Raw material pertaining to the latest Campinos "scandal"; what Campinos said, what the Central Staff Committee (CSC) said, and what SUEPO said



  21. Storm Brewing in the European Patent Office After a Hot Summer

    Things aren't rosy in EPOnia (to say the least); in fact, things have been getting a lot worse lately, but the public wouldn't know judging by what media tells the public (almost nothing)



  22. Why I Once Called for Richard Stallman to Step Down

    Guest post from the developer who recently authored "Getting Stallman Wrong Means Getting The 21st Century Wrong"



  23. As Richard Stallman Resigns Let's Consider Why GNU/Linux Without Stallman and Torvalds Would be a Victory to Microsoft

    Stallman has been ejected after a lot of intentionally misleading press coverage; this is a dark day for Software Freedom



  24. Links 16/9/2019: GNU Linux-libre 5.3, GNU World Order 13×38, Vista 10 Breaks Itself Again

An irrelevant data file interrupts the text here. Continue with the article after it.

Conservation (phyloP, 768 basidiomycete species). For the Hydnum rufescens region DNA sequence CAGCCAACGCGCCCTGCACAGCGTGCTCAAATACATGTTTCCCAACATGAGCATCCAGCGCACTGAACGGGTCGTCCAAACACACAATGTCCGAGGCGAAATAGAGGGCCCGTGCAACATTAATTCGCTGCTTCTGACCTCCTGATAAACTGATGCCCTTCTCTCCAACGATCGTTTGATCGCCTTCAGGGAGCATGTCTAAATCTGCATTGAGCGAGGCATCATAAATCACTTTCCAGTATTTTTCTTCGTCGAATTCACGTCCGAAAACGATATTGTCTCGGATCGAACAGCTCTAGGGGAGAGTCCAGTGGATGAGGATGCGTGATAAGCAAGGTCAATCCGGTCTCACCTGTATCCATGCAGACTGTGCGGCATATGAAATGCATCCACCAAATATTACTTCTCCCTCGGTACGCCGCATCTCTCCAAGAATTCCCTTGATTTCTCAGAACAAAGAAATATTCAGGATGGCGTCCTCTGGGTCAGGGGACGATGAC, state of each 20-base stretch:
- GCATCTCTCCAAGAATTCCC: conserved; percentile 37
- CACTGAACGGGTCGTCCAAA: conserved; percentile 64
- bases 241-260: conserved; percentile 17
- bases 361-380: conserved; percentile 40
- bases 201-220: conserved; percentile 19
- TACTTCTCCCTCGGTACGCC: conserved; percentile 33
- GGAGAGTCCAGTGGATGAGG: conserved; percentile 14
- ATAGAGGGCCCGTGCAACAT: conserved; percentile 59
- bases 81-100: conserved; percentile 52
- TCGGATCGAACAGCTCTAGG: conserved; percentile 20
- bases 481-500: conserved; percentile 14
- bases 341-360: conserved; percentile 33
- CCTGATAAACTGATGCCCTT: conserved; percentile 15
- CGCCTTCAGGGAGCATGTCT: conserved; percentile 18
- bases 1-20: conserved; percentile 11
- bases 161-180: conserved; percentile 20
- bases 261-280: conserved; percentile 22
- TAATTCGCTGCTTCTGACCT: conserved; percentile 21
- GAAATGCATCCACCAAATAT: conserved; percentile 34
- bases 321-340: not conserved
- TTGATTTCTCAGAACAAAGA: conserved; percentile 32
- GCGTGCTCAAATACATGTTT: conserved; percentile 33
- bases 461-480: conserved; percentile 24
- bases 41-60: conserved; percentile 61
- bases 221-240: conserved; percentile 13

Links for the day



  25. Links 16/9/2019: Qt Quick on Vulkan, Metal, and Direct3D; BlackWeb 1.2 Reviewed

    Links for the day



  26. Richard Stallman's Controversial Views Are Nothing New and They Distract From Bill Gates' Vastly Worse Role

    It's easier to attack Richard Stallman (RMS) using politics (than using his views on software) and media focus on Stallman's personal views on sexuality bears some resemblance to the push against Linus Torvalds, which leans largely on the false perception that he is sexist, rude and intolerant



  27. Links 16/9/2019: Linux 5.3, EasyOS Releases, Media Backlash Against RMS

    Links for the day